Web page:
Recently, I started feeling like I’m 20 years old.
I mean as a young artist. At that moment, I felt like my poems were magic building blocks. Like when you’re five years old, and you can build a legitimate fort, or castle (or secret, invisible, sisterless viewing room) out of anything. When I rounded the corner into young-adulthood, I’d been writing for about nine years. My poems could build anything if I loved them enough.
Now I’m 34.
I’ve been making images seriously for two and a half years. These numbers aren’t analogous.
You don’t learn the same way at different times in your life. My brain may be less elastic now, but I draw on decades of art- and life-experience. We’re fond of talking about life and art imitating each other, but we don’t talk much about life and art teaching each other how to survive.
I could not have accepted my shortcomings then as I can now. So with all my art and life experience, I’m learning photography faster than I did poetry. I’m not distracted with acne, or bone-crushing social irrelevance, or the low-hum realization that I’m inching toward making all of this work on my own. Sure, I’ve got bills and adult stresses, but I’ve got all my adult faculties to deal with them. And I’ve got the lessons of the last 20+ years.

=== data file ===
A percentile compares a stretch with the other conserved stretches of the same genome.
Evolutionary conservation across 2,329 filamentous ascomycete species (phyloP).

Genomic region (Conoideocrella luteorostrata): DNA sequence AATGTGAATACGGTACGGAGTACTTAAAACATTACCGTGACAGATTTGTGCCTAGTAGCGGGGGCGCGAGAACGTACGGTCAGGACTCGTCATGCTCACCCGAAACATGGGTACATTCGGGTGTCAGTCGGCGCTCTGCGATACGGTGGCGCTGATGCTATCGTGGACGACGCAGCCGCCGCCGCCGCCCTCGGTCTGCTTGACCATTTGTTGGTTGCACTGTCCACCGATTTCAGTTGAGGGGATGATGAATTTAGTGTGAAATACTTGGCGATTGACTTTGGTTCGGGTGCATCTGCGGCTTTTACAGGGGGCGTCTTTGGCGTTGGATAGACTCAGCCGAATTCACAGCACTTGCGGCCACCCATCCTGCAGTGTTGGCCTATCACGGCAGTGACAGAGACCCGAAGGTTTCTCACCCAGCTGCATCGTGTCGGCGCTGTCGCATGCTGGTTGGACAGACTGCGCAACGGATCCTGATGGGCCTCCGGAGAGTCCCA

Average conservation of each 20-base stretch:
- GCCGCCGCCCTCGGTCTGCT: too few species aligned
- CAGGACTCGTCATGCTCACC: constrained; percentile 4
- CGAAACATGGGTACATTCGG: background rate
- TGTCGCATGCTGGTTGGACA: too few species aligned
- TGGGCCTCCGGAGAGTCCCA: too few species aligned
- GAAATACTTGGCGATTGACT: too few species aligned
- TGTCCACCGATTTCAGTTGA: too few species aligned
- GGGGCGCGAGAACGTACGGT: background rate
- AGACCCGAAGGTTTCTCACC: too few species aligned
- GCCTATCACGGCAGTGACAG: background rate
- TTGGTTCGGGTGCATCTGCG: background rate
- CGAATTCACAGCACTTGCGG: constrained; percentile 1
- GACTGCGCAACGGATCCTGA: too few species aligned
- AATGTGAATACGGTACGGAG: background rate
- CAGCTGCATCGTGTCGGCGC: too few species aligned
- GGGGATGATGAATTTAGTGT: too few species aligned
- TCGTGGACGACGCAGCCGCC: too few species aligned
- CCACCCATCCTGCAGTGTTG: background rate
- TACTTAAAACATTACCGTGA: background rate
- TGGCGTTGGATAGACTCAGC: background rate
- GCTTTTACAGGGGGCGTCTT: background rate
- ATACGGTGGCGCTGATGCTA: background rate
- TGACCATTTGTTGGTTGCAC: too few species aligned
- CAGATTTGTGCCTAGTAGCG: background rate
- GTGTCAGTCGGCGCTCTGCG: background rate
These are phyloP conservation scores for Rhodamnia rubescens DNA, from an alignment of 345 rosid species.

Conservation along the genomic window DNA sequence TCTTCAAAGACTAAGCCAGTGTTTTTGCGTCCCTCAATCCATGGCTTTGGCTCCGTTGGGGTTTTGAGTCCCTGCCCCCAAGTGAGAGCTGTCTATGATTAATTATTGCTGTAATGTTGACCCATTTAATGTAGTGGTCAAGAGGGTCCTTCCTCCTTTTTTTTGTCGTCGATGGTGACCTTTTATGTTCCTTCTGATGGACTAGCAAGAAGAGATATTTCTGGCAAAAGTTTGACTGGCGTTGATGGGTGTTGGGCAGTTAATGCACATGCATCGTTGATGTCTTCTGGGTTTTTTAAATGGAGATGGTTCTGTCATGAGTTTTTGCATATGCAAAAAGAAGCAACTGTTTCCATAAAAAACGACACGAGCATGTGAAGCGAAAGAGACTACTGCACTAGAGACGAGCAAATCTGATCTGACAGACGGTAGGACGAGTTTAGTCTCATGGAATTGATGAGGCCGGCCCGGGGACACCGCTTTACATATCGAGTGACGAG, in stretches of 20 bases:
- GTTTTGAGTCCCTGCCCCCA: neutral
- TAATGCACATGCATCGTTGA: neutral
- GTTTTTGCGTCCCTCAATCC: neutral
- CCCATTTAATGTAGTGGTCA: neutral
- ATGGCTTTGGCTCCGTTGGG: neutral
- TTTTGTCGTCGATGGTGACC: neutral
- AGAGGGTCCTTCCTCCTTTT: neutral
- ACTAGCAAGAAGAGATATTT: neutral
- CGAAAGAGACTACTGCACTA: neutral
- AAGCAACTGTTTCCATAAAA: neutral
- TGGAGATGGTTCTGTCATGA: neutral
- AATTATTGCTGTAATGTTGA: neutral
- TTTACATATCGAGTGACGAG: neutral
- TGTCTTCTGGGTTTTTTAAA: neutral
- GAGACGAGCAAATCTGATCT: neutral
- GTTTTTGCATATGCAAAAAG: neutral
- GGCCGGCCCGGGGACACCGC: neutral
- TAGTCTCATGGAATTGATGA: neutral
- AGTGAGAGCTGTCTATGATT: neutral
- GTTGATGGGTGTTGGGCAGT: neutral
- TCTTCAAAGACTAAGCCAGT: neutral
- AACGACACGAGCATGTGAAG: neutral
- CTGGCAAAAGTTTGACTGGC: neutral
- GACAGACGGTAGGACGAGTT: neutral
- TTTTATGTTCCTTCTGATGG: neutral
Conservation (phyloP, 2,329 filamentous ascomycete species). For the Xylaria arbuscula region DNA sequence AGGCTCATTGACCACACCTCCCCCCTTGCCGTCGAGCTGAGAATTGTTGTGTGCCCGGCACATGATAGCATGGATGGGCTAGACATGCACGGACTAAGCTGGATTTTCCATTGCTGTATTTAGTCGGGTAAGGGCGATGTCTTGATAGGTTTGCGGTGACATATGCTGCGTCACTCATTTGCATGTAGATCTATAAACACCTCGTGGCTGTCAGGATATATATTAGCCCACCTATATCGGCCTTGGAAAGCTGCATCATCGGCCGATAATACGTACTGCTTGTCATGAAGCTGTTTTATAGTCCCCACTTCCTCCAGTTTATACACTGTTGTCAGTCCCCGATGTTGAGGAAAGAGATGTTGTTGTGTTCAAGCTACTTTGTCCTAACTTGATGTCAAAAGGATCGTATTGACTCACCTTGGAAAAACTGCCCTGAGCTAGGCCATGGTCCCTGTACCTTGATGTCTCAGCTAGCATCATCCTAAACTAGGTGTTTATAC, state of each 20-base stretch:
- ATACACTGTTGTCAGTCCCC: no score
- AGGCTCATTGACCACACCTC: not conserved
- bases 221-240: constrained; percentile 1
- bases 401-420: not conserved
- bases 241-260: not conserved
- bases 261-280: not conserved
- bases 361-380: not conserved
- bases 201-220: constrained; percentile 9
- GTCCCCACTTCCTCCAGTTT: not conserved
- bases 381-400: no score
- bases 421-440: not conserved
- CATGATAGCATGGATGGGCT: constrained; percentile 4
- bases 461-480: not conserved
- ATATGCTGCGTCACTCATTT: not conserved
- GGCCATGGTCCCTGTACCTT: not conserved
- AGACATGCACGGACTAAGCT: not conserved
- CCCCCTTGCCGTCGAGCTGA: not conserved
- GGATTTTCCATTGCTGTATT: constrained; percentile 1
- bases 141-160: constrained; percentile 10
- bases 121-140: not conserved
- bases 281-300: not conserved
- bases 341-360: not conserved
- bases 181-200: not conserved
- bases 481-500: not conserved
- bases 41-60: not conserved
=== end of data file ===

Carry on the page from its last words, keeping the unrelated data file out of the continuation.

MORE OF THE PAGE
I’m talking about evolution bleed.
Right now, my photographs feel like they can build anything—as long as it’s in my heart. Right now, the thing that’s most in my heart… well, you could call it “intimate architecture.” The world is on fire, and I want to make pictures of shapes. Shapes calm me down. Shapes sort order from fire.
That process—the unrepeatable way the heart decides the art you’ll make—I call it evolution bleed. No sooner do I crack the first lock of storytelling than I feel the tug somewhere else. Patterns now. Okay, patterns. I get it; visual storytelling doesn’t always involve people, or even narrative. Sometimes blue is the story. Sometimes line. Sometimes pattern.
But I feel like I’m already on the other side of this obsession. A few months, and on to the next. Just like a teenager.
It’s strange falling in love again, so hard, so fast, and then poof, but it’s familiar. I’m sure what follows intimate architecture will be very different. I’m sure intimate architecture will inform it, and probably in imperceptible ways. I may be growing at an alarming rate—teenager and adult in a dance of instinct and familiarity—but I can’t grow any faster.
To paraphrase Jung, I can only learn who I am by watching what I do.